When one end of a long metal bar is bumped, the other end does not shift immediately. If the bar were completely rigid, the movement would be instantaneous, but perfect rigid materials are fundamentally impossible in the real world. While the bar’s movement appears to be uniform and instantaneous to our eyes, it is not. Our eyes are actually too slow to note the quick but not instantaneous series of events that occurs.
When you bump one end of a bar, you just distort the end locally at first, leaving the rest of the bar untouched. However, by inwardly deforming the near end of the bar, you’ve developed a high-pressure zone surrounded by low-pressure zones. To put it another way, you’ve pushed the atoms at the bar’s near end closer together than their chemical bonds’ equilibrium positions. Simply put, the first few layers of atoms have collided with the next few layers of atoms. So, what’s next?
The bar’s close end, which is at a higher pressure, presses against a lower-pressure section farther down the bar, causing it to have a high pressure. As a result of this operation, you’ll have a pressure wave running down the length of the bar until it hits the far end. The term “sound” is widely used to describe such a pressure wave. When you bump one end of the bar, you actually produce a sound wave that ripples down the bar. It’s not a constant sound wave like the tone of a flute, but it’s still a sound wave. The far end of the bar does not move until the sound wave reaches it and causes it to move. Since a sound wave carries the “message” that the bar has been bumped to the entire bar, such a setup could only be used to transmit messages at the speed of sound. Sound travels at a much slower rate than light and is certainly not instantaneous. What exactly is this tidal wave of pressure? It’s a domino effect caused by atoms’ chemical bonds being squeezed, springing back to equilibrium, and yanking their neighbors in the process. In the most basic scenario, the first layer of atoms knocks into the next layer and causes it to move, and then knocks into the layer after that, and so on.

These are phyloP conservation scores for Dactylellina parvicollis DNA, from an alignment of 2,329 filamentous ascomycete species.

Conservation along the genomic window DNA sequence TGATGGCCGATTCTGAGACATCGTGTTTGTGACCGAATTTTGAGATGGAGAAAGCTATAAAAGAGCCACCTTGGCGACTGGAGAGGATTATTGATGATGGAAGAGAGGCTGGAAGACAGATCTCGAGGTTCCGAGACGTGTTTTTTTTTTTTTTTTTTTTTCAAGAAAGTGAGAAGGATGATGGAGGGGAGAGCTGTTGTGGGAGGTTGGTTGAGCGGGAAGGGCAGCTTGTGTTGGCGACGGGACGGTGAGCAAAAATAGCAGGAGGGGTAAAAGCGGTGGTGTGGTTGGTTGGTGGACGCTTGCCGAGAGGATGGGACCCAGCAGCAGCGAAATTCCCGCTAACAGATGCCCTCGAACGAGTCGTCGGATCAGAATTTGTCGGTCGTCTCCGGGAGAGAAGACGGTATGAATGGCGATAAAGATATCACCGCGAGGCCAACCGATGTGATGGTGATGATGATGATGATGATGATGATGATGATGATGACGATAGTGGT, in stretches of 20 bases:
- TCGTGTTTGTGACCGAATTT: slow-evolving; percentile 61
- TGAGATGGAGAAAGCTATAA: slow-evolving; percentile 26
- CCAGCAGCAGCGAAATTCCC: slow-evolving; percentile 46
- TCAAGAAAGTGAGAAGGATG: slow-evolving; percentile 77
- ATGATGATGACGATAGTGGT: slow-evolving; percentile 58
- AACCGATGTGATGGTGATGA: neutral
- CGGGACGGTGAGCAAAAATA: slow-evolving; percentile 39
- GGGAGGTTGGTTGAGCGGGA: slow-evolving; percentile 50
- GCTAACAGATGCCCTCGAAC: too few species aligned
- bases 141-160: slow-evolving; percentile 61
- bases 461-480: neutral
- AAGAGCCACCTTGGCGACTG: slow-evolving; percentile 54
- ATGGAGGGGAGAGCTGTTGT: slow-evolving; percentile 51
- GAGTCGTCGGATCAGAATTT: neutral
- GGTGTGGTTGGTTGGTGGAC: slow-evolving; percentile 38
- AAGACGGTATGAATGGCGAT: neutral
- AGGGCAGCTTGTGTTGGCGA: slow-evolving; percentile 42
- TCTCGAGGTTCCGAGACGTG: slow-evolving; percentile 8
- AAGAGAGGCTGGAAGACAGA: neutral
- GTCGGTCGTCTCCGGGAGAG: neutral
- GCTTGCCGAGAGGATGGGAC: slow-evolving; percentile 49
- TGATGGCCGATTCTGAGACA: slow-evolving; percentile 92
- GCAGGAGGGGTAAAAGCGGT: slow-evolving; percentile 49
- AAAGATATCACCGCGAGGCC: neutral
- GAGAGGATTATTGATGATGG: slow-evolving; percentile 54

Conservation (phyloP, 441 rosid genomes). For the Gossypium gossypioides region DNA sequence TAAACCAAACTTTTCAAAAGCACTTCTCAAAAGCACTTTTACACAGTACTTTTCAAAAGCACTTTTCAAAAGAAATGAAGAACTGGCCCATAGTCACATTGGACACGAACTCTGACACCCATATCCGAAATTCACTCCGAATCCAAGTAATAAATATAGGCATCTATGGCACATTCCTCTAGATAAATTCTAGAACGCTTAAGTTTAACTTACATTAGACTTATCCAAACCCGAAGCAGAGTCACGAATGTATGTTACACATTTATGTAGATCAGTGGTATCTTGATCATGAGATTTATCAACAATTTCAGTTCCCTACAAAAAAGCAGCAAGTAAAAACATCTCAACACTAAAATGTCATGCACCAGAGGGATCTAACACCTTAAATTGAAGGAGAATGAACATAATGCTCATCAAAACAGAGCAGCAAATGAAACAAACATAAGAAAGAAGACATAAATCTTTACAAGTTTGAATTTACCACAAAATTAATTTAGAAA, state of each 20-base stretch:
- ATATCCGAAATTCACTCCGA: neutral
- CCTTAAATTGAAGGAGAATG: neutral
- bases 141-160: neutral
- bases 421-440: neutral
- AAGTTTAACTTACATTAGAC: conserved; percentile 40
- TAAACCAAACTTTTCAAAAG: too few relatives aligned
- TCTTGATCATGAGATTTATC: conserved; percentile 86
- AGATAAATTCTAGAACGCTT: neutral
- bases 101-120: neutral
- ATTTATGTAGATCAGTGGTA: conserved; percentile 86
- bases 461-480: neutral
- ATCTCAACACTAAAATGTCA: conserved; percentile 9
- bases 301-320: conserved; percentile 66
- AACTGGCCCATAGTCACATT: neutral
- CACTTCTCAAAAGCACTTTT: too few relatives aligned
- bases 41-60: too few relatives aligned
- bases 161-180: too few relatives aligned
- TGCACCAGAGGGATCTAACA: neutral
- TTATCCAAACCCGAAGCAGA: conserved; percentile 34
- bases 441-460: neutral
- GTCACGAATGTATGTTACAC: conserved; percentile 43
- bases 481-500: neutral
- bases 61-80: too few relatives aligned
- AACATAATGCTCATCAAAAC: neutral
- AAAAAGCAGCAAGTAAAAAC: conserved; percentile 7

How sound travels across different mediums

Assume you’re deep underground in a long mining tunnel. You have a mate in the tunnel who is thousands of feet away from you. You order your friend to shout and clang on the pipes on the tunnel floor at the same time using a walkie talkie. To find out what happens, click the play button below.
Sound does not always travel at the same pace. Keep in mind that sound is the vibration of kinetic energy transferred from one molecule to the next. The closest the molecules are to one another and the stronger their bonds are, the less time it takes for them to transfer sound between them and the faster sound can fly. Since the molecules in solids are closer together and more closely bonded, sound waves pass through them more easily than through liquids. Sound travels more slowly through gases than through liquids since gaseous molecules are closer together. In solid materials, sound travels quicker, and in liquids or gases, it travels slower. Two properties of matter influence the velocity of a sound wave: elastic properties and density. The following equation describes the relationship.